JOURNAL ARTICLE
MULTICENTER STUDY
RANDOMIZED CONTROLLED TRIAL
RESEARCH SUPPORT, NON-U.S. GOV'T
Add like
Add dislike
Add to saved papers

Romosozumab Treatment in Postmenopausal Women with Osteoporosis.

BACKGROUND: Romosozumab, a monoclonal antibody that binds sclerostin, increases bone formation and decreases bone resorption.

METHODS: We enrolled 7180 postmenopausal women who had a T score of -2.5 to -3.5 at the total hip or femoral neck. Patients were randomly assigned to receive subcutaneous injections of romosozumab (at a dose of 210 mg) or placebo monthly for 12 months; thereafter, patients in each group received denosumab for 12 months, at a dose of 60 mg, administered subcutaneously every 6 months. The coprimary end points were the cumulative incidences of new vertebral fractures at 12 months and 24 months. Secondary end points included clinical (a composite of nonvertebral and symptomatic vertebral) and nonvertebral fractures.

RESULTS: At 12 months, new vertebral fractures had occurred in 16 of 3321 patients (0.5%) in the romosozumab group, as compared with 59 of 3322 (1.8%) in the placebo group (representing a 73% lower risk with romosozumab; P<0.001). Clinical fractures had occurred in 58 of 3589 patients (1.6%) in the romosozumab group, as compared with 90 of 3591 (2.5%) in the placebo group (a 36% lower risk with romosozumab; P=0.008). Nonvertebral fractures had occurred in 56 of 3589 patients (1.6%) in the romosozumab group and in 75 of 3591 (2.1%) in the placebo group (P=0.10). At 24 months, the rates of vertebral fractures were significantly lower in the romosozumab group than in the placebo group after each group made the transition to denosumab (0.6% [21 of 3325 patients] in the romosozumab group vs. 2.5% [84 of 3327] in the placebo group, a 75% lower risk with romosozumab; P<0.001). Adverse events, including instances of hyperostosis, cardiovascular events, osteoarthritis, and cancer, appeared to be balanced between the groups. One atypical femoral fracture and two cases of osteonecrosis of the jaw were observed in the romosozumab group.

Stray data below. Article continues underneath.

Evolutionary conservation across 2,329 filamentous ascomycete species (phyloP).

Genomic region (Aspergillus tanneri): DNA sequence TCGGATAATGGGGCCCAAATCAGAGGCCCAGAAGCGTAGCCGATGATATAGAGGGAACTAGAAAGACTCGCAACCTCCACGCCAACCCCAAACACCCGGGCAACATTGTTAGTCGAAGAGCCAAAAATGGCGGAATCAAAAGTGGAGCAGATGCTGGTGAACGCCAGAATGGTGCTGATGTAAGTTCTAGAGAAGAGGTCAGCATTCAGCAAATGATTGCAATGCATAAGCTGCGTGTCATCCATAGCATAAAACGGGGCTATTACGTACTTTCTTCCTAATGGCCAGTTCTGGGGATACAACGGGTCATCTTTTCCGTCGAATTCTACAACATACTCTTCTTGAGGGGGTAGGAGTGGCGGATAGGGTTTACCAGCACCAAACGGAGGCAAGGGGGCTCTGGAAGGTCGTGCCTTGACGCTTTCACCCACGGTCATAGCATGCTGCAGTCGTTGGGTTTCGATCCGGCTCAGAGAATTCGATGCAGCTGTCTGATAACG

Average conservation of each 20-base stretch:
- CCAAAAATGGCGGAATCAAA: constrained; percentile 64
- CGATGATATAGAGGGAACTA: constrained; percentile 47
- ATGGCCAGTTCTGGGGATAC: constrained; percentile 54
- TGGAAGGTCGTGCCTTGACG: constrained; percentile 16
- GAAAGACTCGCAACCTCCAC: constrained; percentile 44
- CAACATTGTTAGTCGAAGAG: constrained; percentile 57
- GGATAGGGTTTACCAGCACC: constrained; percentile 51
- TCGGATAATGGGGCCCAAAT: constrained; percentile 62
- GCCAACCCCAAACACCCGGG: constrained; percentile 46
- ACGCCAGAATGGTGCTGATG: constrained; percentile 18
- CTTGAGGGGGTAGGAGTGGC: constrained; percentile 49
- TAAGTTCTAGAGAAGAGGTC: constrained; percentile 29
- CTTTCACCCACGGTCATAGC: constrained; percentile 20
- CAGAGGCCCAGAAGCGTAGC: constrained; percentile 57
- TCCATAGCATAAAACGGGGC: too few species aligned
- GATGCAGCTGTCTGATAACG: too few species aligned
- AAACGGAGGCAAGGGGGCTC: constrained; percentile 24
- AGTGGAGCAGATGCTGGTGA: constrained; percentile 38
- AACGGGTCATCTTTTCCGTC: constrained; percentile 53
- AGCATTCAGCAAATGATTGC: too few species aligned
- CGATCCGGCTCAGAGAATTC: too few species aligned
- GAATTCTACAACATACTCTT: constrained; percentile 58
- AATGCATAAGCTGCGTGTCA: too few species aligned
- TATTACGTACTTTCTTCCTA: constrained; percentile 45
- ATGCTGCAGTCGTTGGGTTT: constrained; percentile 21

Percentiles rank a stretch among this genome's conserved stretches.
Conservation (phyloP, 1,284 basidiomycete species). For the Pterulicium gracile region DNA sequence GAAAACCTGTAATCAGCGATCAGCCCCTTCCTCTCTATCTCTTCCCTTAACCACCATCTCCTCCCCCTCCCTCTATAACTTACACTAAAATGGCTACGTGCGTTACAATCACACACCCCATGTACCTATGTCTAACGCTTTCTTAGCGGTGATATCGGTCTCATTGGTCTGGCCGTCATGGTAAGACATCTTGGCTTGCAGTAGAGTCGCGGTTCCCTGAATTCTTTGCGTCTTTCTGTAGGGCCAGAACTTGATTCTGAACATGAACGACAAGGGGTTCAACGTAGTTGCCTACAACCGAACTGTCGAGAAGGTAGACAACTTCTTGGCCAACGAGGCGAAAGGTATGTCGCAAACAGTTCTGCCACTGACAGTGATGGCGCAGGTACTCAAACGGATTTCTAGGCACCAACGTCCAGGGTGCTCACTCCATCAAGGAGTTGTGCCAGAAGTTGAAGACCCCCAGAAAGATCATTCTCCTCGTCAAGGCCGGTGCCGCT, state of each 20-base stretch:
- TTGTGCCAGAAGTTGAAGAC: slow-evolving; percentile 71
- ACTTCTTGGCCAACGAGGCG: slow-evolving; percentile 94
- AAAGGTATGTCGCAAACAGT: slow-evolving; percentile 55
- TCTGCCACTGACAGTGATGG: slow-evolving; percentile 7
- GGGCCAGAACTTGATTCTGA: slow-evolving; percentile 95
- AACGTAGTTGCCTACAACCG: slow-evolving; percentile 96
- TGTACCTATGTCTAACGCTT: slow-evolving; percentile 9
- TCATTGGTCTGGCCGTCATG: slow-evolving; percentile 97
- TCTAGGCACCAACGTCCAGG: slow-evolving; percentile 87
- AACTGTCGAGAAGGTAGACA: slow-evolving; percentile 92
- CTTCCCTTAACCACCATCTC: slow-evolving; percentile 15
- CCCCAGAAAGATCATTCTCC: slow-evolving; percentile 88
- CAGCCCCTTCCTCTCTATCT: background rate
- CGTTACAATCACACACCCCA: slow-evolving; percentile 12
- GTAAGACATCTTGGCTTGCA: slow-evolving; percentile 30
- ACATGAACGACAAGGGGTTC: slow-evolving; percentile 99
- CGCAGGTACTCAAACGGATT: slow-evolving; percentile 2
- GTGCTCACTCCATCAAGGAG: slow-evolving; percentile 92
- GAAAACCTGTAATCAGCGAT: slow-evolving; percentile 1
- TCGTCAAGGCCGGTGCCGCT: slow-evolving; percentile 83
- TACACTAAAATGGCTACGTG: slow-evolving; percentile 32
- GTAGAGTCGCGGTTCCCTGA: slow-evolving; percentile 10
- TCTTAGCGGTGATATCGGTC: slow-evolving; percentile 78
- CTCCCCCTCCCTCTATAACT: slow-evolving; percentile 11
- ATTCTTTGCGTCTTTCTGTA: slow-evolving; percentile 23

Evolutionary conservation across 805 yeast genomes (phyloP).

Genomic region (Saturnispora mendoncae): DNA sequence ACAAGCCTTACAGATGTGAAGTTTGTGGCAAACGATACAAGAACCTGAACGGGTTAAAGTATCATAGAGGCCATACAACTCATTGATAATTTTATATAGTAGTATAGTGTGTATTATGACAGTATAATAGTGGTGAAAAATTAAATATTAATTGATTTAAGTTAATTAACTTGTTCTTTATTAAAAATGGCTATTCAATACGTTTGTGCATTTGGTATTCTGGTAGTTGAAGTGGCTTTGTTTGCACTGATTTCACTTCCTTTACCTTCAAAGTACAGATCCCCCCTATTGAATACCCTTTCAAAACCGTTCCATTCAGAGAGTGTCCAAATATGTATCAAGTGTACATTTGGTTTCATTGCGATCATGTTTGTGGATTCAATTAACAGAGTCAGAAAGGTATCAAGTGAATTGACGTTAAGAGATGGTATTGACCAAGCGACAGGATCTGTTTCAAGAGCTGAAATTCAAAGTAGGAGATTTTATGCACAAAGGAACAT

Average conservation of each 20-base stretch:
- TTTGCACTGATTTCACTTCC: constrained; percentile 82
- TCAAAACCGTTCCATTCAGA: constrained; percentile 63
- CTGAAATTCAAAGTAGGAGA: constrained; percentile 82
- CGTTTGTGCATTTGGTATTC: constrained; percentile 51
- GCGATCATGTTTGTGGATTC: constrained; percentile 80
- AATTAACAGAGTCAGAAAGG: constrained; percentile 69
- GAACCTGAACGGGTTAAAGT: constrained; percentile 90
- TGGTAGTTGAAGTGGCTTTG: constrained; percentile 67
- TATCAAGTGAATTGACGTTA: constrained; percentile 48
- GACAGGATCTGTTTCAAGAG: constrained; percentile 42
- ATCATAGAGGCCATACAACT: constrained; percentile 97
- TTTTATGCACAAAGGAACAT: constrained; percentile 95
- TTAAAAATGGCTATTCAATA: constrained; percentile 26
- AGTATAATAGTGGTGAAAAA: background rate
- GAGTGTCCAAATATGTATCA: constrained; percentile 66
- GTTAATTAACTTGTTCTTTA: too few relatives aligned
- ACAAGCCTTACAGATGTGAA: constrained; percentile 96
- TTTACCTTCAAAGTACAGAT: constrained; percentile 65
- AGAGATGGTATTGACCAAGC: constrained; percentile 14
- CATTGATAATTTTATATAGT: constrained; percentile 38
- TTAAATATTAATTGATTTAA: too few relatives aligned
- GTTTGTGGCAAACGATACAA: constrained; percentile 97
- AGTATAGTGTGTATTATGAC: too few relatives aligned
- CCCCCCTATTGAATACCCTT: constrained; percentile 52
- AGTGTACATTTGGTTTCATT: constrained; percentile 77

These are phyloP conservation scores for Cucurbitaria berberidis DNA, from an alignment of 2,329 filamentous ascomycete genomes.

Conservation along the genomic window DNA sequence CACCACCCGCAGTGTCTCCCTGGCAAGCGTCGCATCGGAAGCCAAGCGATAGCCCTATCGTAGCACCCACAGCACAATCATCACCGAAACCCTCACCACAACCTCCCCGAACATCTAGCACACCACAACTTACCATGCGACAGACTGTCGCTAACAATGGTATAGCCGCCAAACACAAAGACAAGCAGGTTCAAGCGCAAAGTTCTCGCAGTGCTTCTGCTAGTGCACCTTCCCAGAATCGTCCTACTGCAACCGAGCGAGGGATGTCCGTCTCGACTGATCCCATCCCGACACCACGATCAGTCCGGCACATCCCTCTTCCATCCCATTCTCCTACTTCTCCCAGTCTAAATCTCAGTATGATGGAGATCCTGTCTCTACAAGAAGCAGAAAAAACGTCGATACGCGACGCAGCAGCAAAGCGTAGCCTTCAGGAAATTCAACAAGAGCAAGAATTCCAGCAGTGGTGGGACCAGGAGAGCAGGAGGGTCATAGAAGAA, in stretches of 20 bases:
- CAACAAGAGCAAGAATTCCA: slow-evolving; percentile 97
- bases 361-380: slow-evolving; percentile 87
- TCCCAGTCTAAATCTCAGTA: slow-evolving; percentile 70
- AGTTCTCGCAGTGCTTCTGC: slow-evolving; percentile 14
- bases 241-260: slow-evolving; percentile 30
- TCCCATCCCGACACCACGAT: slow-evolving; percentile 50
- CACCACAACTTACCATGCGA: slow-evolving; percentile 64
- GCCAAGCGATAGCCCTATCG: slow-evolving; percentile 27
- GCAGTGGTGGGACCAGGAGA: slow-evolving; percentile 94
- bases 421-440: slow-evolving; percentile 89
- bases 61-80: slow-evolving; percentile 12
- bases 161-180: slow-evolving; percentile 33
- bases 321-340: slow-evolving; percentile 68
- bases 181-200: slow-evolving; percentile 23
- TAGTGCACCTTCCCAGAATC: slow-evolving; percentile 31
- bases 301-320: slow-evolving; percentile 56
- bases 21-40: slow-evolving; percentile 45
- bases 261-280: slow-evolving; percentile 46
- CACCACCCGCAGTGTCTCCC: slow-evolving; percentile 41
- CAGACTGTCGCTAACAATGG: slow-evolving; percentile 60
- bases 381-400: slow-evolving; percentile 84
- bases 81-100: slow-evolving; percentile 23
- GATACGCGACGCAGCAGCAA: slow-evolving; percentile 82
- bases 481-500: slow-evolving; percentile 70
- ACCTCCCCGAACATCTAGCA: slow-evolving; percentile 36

CONCLUSIONS: In postmenopausal women with osteoporosis, romosozumab was associated with a lower risk of vertebral fracture than placebo at 12 months and, after the transition to denosumab, at 24 months. The lower risk of clinical fracture that was seen with romosozumab was evident at 1 year. (Funded by Amgen and UCB Pharma; FRAME ClinicalTrials.gov number, NCT01575834 .).

Full text links

We have located links that may give you full text access.
Can't access the paper?
Try logging in through your university/institutional subscription. For a smoother one-click institutional access experience, please use our mobile app.

For the best experience, use the Read mobile app

Mobile app image

Get seemless 1-tap access through your institution/university

For the best experience, use the Read mobile app

All material on this website is protected by copyright, Copyright © 1994-2024 by WebMD LLC.
This website also contains material copyrighted by 3rd parties.

By using this service, you agree to our terms of use and privacy policy.

Your Privacy Choices Toggle icon

You can now claim free CME credits for this literature searchClaim now

Get seemless 1-tap access through your institution/university

For the best experience, use the Read mobile app